The Department of Agriculture expects imports of an additional 100,000 short tons of refined Mexican sugar to compensate for shortages in U.S. production.
USDA said Monday the Department of Commerce has increased the quantity of Mexican refined sugar permitted to enter the U.S. after USDA notified Commerce of the need.
“This increase in Mexico’s refined sugar export limit will not change the total amount of total sugar imports from Mexico, just the mix between refined and other sugar,” USDA said in a press release.
The news comes after USDA signaled the likely need for additional sugar in the country after “adverse weather in both sugarbeet and sugarcane regions.”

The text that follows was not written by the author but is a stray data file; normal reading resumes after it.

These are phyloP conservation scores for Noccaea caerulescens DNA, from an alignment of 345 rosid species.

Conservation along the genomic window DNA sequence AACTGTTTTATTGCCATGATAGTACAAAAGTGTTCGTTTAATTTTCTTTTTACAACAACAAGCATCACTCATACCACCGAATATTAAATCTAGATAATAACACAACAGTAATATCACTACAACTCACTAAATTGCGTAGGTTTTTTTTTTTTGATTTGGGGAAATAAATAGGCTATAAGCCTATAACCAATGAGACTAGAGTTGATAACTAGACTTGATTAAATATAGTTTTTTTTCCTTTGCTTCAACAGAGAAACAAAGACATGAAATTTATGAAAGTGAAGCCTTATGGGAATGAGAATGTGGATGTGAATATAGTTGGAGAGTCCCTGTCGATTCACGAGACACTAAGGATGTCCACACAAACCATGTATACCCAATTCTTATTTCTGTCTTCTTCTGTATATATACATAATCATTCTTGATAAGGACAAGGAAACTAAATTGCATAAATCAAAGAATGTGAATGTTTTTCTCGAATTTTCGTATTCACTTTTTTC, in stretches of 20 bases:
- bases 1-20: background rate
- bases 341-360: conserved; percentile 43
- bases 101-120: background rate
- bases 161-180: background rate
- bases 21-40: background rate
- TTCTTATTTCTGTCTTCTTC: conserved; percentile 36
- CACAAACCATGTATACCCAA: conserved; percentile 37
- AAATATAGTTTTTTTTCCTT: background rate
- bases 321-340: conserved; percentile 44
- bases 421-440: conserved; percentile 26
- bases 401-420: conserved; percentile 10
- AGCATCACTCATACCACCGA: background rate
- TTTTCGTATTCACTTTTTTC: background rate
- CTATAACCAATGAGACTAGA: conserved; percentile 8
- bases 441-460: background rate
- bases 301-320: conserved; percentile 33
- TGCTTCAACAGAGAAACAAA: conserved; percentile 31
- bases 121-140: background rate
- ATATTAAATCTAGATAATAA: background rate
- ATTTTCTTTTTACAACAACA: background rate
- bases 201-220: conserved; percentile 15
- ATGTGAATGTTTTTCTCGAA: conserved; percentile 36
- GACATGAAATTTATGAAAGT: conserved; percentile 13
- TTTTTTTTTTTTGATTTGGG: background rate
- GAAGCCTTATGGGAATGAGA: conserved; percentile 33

“In the November 2019 World Agricultural Supply & Demand Estimates Report, the U.S. sugar production projection declined by 572,000 short tons raw value from the previous month, while ongoing weather concerns threaten further reductions,” USDA pointed out Monday.
Harvest issues — primarily in the Red River Valley in North Dakota and Minnesota but also extending to other sugarbeet-producing regions — also led to sugarbeets left frozen in the ground rather than harvested and processed into American sugar. The frozen sugarbeets — and the requirement for some of those producers to pay their co-ops for unharvested acres — is leading USDA and members of Congress to study what possible government assistance could be offered.
USDA says it plans to “continue to monitor the market to assess whether supplies are adequate.”
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